Tencent joins Trump ban fight to protect data
US Magistrate Judge Laurel Beeler solicited input from the WeChat users who sued, the Justice Department and Tencent about what information can now be made public.
Tencent Holdings Ltd. said it will join a lawsuit that users of its WeChat app filed against the U.S. government, but only to ensure that proprietary business information is kept confidential.
The court filing Monday marks the first time the Chinese company is publicly engaging in a legal battle that has so far successfully halted the Trump administration's effort to limit the app's use by U.S. customers.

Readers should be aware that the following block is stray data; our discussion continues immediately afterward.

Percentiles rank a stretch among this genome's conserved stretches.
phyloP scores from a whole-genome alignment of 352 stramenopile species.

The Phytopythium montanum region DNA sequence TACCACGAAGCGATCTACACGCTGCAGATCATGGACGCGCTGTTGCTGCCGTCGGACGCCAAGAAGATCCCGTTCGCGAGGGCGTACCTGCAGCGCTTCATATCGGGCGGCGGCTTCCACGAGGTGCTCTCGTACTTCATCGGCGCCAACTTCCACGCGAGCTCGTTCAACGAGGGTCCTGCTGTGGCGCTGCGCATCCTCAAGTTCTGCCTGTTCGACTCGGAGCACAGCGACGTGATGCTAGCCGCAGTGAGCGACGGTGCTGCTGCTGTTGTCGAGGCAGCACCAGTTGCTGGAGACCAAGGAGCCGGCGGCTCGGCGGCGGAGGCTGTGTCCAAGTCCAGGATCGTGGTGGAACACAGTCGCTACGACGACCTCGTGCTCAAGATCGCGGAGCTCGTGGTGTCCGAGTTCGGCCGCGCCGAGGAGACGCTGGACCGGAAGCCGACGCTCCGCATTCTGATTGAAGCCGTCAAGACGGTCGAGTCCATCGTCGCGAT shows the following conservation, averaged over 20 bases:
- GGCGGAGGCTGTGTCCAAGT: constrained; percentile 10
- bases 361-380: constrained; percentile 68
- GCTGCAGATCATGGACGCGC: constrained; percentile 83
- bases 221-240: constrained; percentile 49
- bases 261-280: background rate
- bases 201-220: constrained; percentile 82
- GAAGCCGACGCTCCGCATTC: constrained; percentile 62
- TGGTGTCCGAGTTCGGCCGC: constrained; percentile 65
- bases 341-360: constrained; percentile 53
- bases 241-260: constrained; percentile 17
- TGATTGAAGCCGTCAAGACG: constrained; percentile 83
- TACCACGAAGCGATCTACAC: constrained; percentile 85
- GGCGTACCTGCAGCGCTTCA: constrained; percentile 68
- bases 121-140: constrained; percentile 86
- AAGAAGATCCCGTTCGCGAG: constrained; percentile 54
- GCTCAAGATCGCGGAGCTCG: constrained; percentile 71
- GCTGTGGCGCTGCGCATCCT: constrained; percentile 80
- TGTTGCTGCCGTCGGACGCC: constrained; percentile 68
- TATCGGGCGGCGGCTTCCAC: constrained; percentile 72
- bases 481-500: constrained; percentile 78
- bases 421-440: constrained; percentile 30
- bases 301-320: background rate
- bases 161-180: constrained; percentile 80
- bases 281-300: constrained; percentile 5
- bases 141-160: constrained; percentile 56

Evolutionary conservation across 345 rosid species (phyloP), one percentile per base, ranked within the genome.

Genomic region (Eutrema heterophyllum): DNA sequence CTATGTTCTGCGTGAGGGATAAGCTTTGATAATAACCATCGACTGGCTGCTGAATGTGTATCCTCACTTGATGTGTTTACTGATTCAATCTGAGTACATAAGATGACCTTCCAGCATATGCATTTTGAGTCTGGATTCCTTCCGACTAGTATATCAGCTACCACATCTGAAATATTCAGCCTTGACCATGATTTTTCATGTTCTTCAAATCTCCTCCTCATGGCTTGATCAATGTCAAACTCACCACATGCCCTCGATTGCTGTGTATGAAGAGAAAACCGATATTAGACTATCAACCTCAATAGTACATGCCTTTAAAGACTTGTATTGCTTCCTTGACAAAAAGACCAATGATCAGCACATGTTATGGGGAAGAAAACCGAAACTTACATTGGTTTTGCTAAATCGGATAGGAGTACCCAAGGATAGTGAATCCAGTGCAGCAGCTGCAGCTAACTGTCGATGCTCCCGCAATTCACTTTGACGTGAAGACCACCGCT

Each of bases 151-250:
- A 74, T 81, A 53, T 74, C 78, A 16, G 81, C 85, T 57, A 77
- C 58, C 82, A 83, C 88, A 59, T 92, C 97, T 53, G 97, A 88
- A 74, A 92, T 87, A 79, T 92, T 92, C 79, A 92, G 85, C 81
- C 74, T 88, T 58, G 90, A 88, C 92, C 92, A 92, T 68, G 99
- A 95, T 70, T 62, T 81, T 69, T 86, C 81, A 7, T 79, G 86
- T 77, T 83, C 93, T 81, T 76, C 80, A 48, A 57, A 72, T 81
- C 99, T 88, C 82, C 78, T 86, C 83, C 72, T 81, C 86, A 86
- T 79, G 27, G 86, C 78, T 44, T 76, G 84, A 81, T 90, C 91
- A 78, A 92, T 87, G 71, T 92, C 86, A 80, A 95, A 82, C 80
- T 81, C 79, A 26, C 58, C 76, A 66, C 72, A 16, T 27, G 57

The judge presiding over the case is trying to decide whether to make public a document that was filed under seal -- a proposal that Tencent had submitted to the U.S. to mitigate the administration's concerns that WeChat is a threat to national security.
U.S. Magistrate Judge Laurel Beeler solicited input from the WeChat users who sued, the Justice Department and Tencent about what information can now be made public.
A group called U.S. WeChat Users Alliance persuaded Beeler in September to temporarily block President Donald Trump's restrictions on the app, but Tencent hasn't brought its own legal action against the U.S. government.
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